Mount Blackburn in Wrangell-St. Elias National Park

Cash Flow/Wise Debt Management

Reducing debt takes commitment, patience

While employment rates and stock prices have been dropping, one thing has kept going up in America: debt. The trend began in the 1990s, when the rate of personal bankruptcy in the country rose by nearly 70 percent, and it continues today. Regardless of the cause of debt - the most common is misuse of credit - there are steps you can take to manage and overcome it.

There is no quick fix — getting out of debt requires time and effort

  • Take control. Review your records to determine levels of income and expenses. In one column, list all reliable monthly income, such as salary, pension, or unemployment payments; add average amounts for additional, less consistent sources of money. In a second column, list all expenses. Start with major costs, like mortgage or rent, utilities, food, transportation, credit card payments, etc. Remember to include expenses that happen other than monthly, like property taxes and insurance. Refer to bank statements and purchase receipts; don't overlook cash expenditures.

  • Create a budget. Based on income and expenses, set up a budget that allocates monthly amounts for all categories of spending. Eliminate unnecessary costs: eat at home rather than dine out; rent movies rather than go to movie theaters; cancel cable television service. Develop a plan to pay off credit cards, especially those with high interest rates. It's often a good idea to include the entire family in the budgeting process since it will define the scope of their purchases and activities.

  • Improve the Balance. Re-examine the numbers, looking for ways to increase income and further trim expenses. Can another member of the family take on a job? If you are renting, is it feasible to move to less expensive housing? Determine if you are eligible for government programs, such as unemployment benefits, food stamps or housing programs. The Credit Union National Association (CUNA) provides an online calculator to help you with financial decisions. Go to the CUNA Web site at

  • Contact your creditors. Speak directly with the organizations to which you owe money. They may be willing to arrange a payment schedule that enables you to temporarily reduce monthly contributions. If you own your home, ask your mortgage company about a forbearance agreement, which can lower or eliminate payments for a set period of time.

  • Seek professional help. You may opt to get help with your situation rather than handling the details yourself. Assistance is available for little or no cost through government programs or credit counseling services, which will work with you to develop a long-term plan to pay off debt, but may have implications on your credit history. You may want to consult a financial advisor for input and advice. Ask friends and relatives for recommendations on advisors or contact professional associations, such as the Financial Planning Association.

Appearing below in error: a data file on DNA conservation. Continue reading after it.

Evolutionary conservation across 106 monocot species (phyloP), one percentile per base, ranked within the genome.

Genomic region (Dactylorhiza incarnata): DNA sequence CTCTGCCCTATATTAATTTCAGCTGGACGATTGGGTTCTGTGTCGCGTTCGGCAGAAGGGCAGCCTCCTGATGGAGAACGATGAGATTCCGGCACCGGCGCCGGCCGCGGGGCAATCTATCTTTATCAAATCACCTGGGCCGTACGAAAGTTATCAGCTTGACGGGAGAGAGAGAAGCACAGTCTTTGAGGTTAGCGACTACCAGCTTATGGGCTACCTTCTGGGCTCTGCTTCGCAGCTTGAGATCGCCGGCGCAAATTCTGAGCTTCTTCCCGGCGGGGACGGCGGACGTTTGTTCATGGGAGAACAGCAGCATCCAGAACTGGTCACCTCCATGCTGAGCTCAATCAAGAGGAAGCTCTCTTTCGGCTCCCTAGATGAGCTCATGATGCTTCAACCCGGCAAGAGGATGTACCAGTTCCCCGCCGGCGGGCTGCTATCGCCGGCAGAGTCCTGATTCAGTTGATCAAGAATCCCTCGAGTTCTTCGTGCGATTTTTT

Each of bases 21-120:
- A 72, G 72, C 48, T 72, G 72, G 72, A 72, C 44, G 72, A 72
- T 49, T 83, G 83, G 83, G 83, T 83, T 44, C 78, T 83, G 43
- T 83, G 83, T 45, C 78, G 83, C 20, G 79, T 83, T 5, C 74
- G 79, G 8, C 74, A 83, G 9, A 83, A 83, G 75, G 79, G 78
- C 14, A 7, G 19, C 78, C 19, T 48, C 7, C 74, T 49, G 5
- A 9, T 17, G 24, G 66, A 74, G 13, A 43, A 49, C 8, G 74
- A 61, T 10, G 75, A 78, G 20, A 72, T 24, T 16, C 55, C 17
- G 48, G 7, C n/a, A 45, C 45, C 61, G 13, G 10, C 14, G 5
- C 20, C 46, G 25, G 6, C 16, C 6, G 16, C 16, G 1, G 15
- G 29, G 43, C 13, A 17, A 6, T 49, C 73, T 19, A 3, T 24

• Avoid predatory lending and money-making schemes. Some lenders may prey on your vulnerability, offering easy credit at exorbitant interest rates that can push your financial situation to a critical point. Beware of "sure fire" investments that promise quick returns; if something sounds too good to be true, it probably is. Stick with reputable professionals.

    Additional Resources:


  • Consumer Credit Information, FTC brochures online at
  • "Credit and Your Consumer Rights," Federal Trade Commission (FTC) brochure online at
  • "Job Loss", National Endowment for Financial Education brochure online at
  • "Knowing and Understanding Your Credit," Fannie Mae booklet available by calling 1-800-688-HOME
  • "Prioritizing Debt: Which Bills do I Pay First?" Northwest Justice Project brochure online at

Web sites

  • Financial Planning Association (
  • Internal Revenue Service (
  • National Endowment for Financial Education (

    This info about reducing debt provided by the Certified Financial Planner Board of Standards, Inc.


June 2003 - four great web sites for you

Guide for Late Savers by National Endowment for Financial Education® (NEFE). New online resource “ Guidebook to Help Late Savers Prepare for Retirement”. User-friendly. Outlines more than a dozen catch-up strategies – especially for those 50 and older – who have realized they haven’t saved enough for retirement. 5 sections.
“10 Steps to a Better Financial Future” by AARP (American Association of Retired Persons) has developed interactive CD-ROM targeted to pre-retirees (age 40-60) with limited or no knowledge of personal financial issues. 10 modules. CD is free with $4.50 shipping charge. Order information on web site.
The Economic Education Newsletter is an online education resource for K-12 teachers provided by the Baltimore office, Federal Reserve Bank of Richmond. Features information on high school and college contests, teachers’ workshops and other education programs. Offers web links to financial literacy. Can view previous newsletters or subscribe.
The Annie E. Casey Foundation (AECF) has launched a Family Economic Success (FES) website to provide a more comprehensive way to address the difficulties low-income working families face in trying to move up the economic ladder. FES uses a three-pronged approach, using strategies for workforce development, family economic support, and community investment. The website offers information on a range of topics for helping families and communities to build strong financial futures for practitioners, researchers, policymakers, and the general public.

e e cummings wrote:

"I'm living so far beyond my income that we may almost be said to be living apart."